As I made a mad dash over the bushes, between the buildings and over a curb I kept thinking - what went wrong?
Earlier in the evening my friends and I gathered, eggs in hand, near a road in our town with a fair amount of traffic. Our plan was to throw our eggs at cars as they came down the road. It would be great fun. Soon a car made its way toward us. Together we launched our eggs. Our planning, however, didn't anticipate that the driver would stop their car and take chase. In our minds it all made sense. In reality, it was a very bad idea.
Ever had a great idea and amazingly everyone agreed with it? Feels wonderful doesn't it. But it should be a red flag - particularly if you are in business.
While no one enjoys negative or critical feedback, it is essential when developing communication plans, messaging, advertising and any other communication aimed at potential customers or clients. Failure to seek input from others who may see things differently may lead you directly in to the dreaded echo chamber.
What is an echo chamber? It's insular communication that takes place between a group of people where everyone agrees with the information and no outside input is allowed. So, it's simply confirming your own beliefs with others who have the same beliefs.
The echo chamber effect is most easily observed in the marketing world when something controversial takes place. Failing to fully understand target audiences, combined with a tendency to think that others must think as they do, has led many large and small advertisers to withdraw and/or apologize for poorly thought out campaigns.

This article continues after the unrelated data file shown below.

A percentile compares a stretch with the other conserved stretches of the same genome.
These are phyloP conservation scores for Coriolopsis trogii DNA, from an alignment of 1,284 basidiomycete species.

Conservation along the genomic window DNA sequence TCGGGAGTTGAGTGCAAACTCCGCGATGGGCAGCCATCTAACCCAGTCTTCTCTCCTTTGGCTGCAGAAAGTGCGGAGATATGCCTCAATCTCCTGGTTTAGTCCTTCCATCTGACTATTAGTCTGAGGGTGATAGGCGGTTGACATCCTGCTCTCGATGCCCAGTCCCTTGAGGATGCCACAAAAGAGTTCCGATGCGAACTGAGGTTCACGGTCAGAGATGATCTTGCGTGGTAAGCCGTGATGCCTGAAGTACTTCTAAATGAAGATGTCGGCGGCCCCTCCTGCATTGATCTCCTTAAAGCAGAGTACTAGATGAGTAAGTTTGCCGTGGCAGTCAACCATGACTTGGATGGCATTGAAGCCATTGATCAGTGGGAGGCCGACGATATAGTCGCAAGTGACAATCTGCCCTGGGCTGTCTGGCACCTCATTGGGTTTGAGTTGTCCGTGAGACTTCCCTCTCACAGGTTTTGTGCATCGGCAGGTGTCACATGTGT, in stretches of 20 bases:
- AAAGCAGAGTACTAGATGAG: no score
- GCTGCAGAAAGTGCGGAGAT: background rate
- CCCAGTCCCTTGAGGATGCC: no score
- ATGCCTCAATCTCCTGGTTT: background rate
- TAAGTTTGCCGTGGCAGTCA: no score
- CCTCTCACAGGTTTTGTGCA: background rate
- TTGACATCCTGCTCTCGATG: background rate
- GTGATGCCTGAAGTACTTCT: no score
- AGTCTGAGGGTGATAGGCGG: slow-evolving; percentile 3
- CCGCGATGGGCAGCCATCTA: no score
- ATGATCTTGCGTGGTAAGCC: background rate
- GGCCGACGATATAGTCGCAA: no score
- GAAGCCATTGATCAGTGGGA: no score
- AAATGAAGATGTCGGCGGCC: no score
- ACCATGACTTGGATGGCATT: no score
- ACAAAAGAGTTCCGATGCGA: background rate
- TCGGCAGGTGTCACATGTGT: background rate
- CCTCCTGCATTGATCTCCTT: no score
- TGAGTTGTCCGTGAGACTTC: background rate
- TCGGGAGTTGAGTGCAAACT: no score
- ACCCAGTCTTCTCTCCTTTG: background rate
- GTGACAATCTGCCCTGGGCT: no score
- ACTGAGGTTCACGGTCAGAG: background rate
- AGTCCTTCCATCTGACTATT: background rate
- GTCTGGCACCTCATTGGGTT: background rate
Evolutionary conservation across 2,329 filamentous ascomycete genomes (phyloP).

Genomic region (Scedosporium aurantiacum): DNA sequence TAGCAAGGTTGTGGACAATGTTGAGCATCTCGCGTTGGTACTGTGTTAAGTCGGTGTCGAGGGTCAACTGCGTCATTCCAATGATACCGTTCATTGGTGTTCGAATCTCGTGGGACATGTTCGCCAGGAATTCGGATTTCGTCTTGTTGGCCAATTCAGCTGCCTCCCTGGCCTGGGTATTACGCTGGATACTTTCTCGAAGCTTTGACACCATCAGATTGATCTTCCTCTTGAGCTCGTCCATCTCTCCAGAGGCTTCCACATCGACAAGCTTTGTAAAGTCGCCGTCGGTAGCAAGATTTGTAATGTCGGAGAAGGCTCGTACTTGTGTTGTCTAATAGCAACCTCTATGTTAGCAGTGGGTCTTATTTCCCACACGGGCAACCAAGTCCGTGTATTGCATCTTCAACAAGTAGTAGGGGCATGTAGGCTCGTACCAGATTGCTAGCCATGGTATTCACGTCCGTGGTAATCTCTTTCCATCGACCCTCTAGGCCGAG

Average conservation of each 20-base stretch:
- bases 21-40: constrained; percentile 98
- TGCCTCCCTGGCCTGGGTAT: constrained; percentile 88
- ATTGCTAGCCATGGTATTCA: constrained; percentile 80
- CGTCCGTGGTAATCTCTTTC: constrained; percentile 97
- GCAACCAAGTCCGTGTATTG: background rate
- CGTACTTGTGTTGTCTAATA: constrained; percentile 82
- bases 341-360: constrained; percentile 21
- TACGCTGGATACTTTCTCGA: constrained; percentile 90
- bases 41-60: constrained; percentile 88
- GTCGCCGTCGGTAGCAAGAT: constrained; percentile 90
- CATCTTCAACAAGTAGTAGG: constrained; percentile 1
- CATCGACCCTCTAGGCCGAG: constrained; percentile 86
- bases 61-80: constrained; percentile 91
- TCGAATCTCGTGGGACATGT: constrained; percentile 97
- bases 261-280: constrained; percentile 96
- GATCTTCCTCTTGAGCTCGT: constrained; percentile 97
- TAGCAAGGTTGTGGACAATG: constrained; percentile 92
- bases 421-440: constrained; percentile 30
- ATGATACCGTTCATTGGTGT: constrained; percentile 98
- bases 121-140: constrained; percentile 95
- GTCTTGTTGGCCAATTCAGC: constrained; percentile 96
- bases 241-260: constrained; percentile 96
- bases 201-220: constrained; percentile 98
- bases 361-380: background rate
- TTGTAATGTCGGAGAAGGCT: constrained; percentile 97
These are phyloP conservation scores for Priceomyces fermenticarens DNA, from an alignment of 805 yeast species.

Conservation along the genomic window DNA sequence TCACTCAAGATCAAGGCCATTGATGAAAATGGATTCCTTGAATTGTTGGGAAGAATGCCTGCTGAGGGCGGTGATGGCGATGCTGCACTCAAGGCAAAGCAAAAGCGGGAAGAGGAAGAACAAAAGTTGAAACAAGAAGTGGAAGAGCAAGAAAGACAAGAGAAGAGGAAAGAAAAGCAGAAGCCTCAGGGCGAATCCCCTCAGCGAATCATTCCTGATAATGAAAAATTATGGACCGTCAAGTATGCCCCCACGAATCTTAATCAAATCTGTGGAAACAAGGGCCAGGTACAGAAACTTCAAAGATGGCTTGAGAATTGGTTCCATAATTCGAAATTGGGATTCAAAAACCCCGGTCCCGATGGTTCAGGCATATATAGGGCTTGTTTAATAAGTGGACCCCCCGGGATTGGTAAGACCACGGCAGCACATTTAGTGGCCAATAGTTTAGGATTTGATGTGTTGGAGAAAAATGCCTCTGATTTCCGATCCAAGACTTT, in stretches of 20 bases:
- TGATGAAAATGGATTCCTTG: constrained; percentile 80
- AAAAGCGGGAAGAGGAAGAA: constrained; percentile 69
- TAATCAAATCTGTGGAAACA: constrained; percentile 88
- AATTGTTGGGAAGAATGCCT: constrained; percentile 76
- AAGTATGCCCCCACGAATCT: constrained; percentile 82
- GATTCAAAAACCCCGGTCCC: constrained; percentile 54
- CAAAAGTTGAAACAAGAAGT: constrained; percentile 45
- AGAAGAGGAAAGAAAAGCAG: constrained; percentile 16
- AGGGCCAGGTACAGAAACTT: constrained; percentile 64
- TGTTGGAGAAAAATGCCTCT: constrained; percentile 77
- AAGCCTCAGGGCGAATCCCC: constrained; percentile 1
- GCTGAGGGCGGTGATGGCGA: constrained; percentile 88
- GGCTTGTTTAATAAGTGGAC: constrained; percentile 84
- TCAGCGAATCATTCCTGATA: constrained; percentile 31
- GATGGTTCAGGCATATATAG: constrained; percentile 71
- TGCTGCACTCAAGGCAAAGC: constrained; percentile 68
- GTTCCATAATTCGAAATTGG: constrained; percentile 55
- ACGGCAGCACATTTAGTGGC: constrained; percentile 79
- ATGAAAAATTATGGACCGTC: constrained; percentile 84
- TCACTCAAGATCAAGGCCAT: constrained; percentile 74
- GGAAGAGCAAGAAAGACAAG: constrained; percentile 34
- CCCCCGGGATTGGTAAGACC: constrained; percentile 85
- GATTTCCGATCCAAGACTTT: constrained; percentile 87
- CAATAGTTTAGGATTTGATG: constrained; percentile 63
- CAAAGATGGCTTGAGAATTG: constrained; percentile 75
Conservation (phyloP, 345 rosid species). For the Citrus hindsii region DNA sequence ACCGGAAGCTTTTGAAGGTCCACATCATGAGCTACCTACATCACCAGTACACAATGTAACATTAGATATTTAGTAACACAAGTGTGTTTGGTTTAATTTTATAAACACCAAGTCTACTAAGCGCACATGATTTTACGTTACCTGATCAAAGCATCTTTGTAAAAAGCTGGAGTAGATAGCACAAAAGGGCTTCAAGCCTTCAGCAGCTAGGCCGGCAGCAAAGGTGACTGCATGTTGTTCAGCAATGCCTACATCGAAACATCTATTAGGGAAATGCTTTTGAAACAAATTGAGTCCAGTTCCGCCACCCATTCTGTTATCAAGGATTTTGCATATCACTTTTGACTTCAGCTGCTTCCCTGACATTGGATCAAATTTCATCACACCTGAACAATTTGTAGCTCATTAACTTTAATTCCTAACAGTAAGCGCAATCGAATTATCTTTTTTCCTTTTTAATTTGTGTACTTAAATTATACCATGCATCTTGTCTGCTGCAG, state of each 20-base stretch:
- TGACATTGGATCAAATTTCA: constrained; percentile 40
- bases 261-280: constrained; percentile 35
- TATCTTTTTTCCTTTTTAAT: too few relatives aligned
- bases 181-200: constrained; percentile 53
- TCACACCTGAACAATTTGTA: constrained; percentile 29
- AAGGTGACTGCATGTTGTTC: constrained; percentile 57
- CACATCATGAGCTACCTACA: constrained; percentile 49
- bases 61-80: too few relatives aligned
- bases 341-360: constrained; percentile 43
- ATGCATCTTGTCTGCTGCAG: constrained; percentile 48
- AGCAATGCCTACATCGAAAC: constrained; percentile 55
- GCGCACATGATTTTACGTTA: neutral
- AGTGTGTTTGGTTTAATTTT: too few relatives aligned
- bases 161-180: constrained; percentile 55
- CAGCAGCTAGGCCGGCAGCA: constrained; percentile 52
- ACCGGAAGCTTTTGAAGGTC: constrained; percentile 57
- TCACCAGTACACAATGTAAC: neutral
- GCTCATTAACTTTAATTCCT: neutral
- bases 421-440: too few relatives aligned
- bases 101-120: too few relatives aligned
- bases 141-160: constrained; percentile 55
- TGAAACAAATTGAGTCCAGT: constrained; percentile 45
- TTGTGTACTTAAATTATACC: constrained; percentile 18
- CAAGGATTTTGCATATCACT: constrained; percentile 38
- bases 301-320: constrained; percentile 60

Mistakes happen, but this type of mistake is avoidable.
The best way to ensure that you are not in an echo chamber is to solicit feedback from others who may not agree with you, or may see things in a different way. Something that may be funny or cutting edge to some groups may be very insulting to others. At the least you may be totally missing your mark.
Each day I find myself playing the Devil's advocate. When planning strategies, messaging or visual communication, I always try to think how it may be misinterpreted by others. What might be taken out of context? What might others see that I'm missing? Are the strategies and messaging being planned more than just knee jerk reactions?
Exposure for your business is a good thing. I've talked many times about making sure that you know your target audiences and how to best reach them. Exposure that shows that you clearly don't understand your target audiences can be very damaging. This is often where we see the "What were they thinking?" moments.
Communication, for many years, has become more and more polarized. There are many reasons for this, but to be effective in communicating with others the echo chamber must be avoided. It is also important to realize that others, including your target audiences, may be living in their own echo chambers.
Facts, figures and testimonials are a great way to combat the isolation of echo chambers. Listening is also extremely important. If you aren't listening to your customers or clients, then you won't really understand their needs.
Do your research. Read - a lot. Echo chambers don't survive when faced with compelling contradictory information. The more well-read you are, the better you will be able to identify your own echo chamber tendencies, as well as others'.
Most importantly, if everyone agrees with what you are doing - take a step back. Are you about to launch eggs?
Stacy Cornay is the owner of Communication Concepts Public Relations & Advertising.
She may be reached at 303-651-6612; firstname.lastname@example.org; www.comm-concepts.com; Facebook.com/Communication Concepts; Twitter @CommConceptsPR; or Linked In.